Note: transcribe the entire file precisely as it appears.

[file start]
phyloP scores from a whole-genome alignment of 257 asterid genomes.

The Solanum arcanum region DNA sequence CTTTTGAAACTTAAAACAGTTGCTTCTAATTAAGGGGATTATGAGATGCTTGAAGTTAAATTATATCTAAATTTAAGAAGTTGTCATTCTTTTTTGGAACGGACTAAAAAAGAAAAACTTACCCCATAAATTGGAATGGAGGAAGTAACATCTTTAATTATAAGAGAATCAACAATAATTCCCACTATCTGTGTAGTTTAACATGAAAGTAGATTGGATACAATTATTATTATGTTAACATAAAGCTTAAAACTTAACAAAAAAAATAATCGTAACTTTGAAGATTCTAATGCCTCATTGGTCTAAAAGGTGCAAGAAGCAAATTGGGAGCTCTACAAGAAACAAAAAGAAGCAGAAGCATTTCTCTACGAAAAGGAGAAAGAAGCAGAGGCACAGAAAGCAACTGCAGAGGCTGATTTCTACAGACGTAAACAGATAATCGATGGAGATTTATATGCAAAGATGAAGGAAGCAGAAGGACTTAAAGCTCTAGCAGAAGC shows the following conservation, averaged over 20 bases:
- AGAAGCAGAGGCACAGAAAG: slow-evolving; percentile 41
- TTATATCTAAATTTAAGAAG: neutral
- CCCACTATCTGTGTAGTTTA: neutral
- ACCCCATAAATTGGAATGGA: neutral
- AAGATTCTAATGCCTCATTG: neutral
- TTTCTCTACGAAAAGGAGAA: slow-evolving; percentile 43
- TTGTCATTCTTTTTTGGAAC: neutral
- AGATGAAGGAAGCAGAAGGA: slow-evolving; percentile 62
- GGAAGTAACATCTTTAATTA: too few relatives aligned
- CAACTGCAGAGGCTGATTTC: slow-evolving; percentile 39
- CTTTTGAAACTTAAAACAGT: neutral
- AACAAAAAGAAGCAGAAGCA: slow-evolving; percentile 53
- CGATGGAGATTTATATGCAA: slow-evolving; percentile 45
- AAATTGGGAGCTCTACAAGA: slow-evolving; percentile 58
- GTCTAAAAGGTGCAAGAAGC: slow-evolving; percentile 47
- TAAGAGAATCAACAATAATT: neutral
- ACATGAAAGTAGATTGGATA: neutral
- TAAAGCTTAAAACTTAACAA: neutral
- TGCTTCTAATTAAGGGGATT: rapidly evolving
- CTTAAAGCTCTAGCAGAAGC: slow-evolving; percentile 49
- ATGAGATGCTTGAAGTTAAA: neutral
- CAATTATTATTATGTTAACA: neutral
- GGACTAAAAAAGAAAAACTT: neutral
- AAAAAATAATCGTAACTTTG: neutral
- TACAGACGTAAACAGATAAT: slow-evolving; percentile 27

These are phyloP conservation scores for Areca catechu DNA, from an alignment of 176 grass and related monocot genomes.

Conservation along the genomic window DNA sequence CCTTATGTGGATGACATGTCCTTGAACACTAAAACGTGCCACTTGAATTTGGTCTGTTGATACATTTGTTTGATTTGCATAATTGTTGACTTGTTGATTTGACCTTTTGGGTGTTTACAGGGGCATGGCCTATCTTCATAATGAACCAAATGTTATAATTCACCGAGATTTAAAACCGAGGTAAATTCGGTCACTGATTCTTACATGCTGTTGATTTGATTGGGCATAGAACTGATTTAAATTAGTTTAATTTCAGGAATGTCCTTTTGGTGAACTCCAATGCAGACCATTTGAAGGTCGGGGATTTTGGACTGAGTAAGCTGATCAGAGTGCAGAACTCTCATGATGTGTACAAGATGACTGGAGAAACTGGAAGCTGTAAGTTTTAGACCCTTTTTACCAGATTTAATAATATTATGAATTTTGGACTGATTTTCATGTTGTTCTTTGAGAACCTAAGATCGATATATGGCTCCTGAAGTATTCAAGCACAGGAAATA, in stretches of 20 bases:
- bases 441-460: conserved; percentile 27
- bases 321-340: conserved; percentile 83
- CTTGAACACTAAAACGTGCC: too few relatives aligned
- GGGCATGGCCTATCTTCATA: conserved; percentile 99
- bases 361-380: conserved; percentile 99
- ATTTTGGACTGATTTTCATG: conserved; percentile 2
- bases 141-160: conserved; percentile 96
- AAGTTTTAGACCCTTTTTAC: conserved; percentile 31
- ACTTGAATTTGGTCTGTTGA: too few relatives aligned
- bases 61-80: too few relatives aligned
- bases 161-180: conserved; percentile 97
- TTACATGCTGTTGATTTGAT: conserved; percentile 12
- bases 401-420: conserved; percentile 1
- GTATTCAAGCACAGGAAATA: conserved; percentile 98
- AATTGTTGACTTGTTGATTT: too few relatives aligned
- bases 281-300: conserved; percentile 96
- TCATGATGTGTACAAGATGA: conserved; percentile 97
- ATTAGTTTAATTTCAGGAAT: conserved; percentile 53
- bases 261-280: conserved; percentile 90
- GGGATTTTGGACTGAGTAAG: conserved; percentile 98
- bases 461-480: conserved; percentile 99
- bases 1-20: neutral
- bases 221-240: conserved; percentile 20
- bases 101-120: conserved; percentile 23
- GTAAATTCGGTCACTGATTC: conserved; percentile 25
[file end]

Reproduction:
phyloP scores from a whole-genome alignment of 257 asterid genomes.

The Solanum arcanum region DNA sequence CTTTTGAAACTTAAAACAGTTGCTTCTAATTAAGGGGATTATGAGATGCTTGAAGTTAAATTATATCTAAATTTAAGAAGTTGTCATTCTTTTTTGGAACGGACTAAAAAAGAAAAACTTACCCCATAAATTGGAATGGAGGAAGTAACATCTTTAATTATAAGAGAATCAACAATAATTCCCACTATCTGTGTAGTTTAACATGAAAGTAGATTGGATACAATTATTATTATGTTAACATAAAGCTTAAAACTTAACAAAAAAAATAATCGTAACTTTGAAGATTCTAATGCCTCATTGGTCTAAAAGGTGCAAGAAGCAAATTGGGAGCTCTACAAGAAACAAAAAGAAGCAGAAGCATTTCTCTACGAAAAGGAGAAAGAAGCAGAGGCACAGAAAGCAACTGCAGAGGCTGATTTCTACAGACGTAAACAGATAATCGATGGAGATTTATATGCAAAGATGAAGGAAGCAGAAGGACTTAAAGCTCTAGCAGAAGC shows the following conservation, averaged over 20 bases:
- AGAAGCAGAGGCACAGAAAG: slow-evolving; percentile 41
- TTATATCTAAATTTAAGAAG: neutral
- CCCACTATCTGTGTAGTTTA: neutral
- ACCCCATAAATTGGAATGGA: neutral
- AAGATTCTAATGCCTCATTG: neutral
- TTTCTCTACGAAAAGGAGAA: slow-evolving; percentile 43
- TTGTCATTCTTTTTTGGAAC: neutral
- AGATGAAGGAAGCAGAAGGA: slow-evolving; percentile 62
- GGAAGTAACATCTTTAATTA: too few relatives aligned
- CAACTGCAGAGGCTGATTTC: slow-evolving; percentile 39
- CTTTTGAAACTTAAAACAGT: neutral
- AACAAAAAGAAGCAGAAGCA: slow-evolving; percentile 53
- CGATGGAGATTTATATGCAA: slow-evolving; percentile 45
- AAATTGGGAGCTCTACAAGA: slow-evolving; percentile 58
- GTCTAAAAGGTGCAAGAAGC: slow-evolving; percentile 47
- TAAGAGAATCAACAATAATT: neutral
- ACATGAAAGTAGATTGGATA: neutral
- TAAAGCTTAAAACTTAACAA: neutral
- TGCTTCTAATTAAGGGGATT: rapidly evolving
- CTTAAAGCTCTAGCAGAAGC: slow-evolving; percentile 49
- ATGAGATGCTTGAAGTTAAA: neutral
- CAATTATTATTATGTTAACA: neutral
- GGACTAAAAAAGAAAAACTT: neutral
- AAAAAATAATCGTAACTTTG: neutral
- TACAGACGTAAACAGATAAT: slow-evolving; percentile 27

These are phyloP conservation scores for Areca catechu DNA, from an alignment of 176 grass and related monocot genomes.

Conservation along the genomic window DNA sequence CCTTATGTGGATGACATGTCCTTGAACACTAAAACGTGCCACTTGAATTTGGTCTGTTGATACATTTGTTTGATTTGCATAATTGTTGACTTGTTGATTTGACCTTTTGGGTGTTTACAGGGGCATGGCCTATCTTCATAATGAACCAAATGTTATAATTCACCGAGATTTAAAACCGAGGTAAATTCGGTCACTGATTCTTACATGCTGTTGATTTGATTGGGCATAGAACTGATTTAAATTAGTTTAATTTCAGGAATGTCCTTTTGGTGAACTCCAATGCAGACCATTTGAAGGTCGGGGATTTTGGACTGAGTAAGCTGATCAGAGTGCAGAACTCTCATGATGTGTACAAGATGACTGGAGAAACTGGAAGCTGTAAGTTTTAGACCCTTTTTACCAGATTTAATAATATTATGAATTTTGGACTGATTTTCATGTTGTTCTTTGAGAACCTAAGATCGATATATGGCTCCTGAAGTATTCAAGCACAGGAAATA, in stretches of 20 bases:
- bases 441-460: conserved; percentile 27
- bases 321-340: conserved; percentile 83
- CTTGAACACTAAAACGTGCC: too few relatives aligned
- GGGCATGGCCTATCTTCATA: conserved; percentile 99
- bases 361-380: conserved; percentile 99
- ATTTTGGACTGATTTTCATG: conserved; percentile 2
- bases 141-160: conserved; percentile 96
- AAGTTTTAGACCCTTTTTAC: conserved; percentile 31
- ACTTGAATTTGGTCTGTTGA: too few relatives aligned
- bases 61-80: too few relatives aligned
- bases 161-180: conserved; percentile 97
- TTACATGCTGTTGATTTGAT: conserved; percentile 12
- bases 401-420: conserved; percentile 1
- GTATTCAAGCACAGGAAATA: conserved; percentile 98
- AATTGTTGACTTGTTGATTT: too few relatives aligned
- bases 281-300: conserved; percentile 96
- TCATGATGTGTACAAGATGA: conserved; percentile 97
- ATTAGTTTAATTTCAGGAAT: conserved; percentile 53
- bases 261-280: conserved; percentile 90
- GGGATTTTGGACTGAGTAAG: conserved; percentile 98
- bases 461-480: conserved; percentile 99
- bases 1-20: neutral
- bases 221-240: conserved; percentile 20
- bases 101-120: conserved; percentile 23
- GTAAATTCGGTCACTGATTC: conserved; percentile 25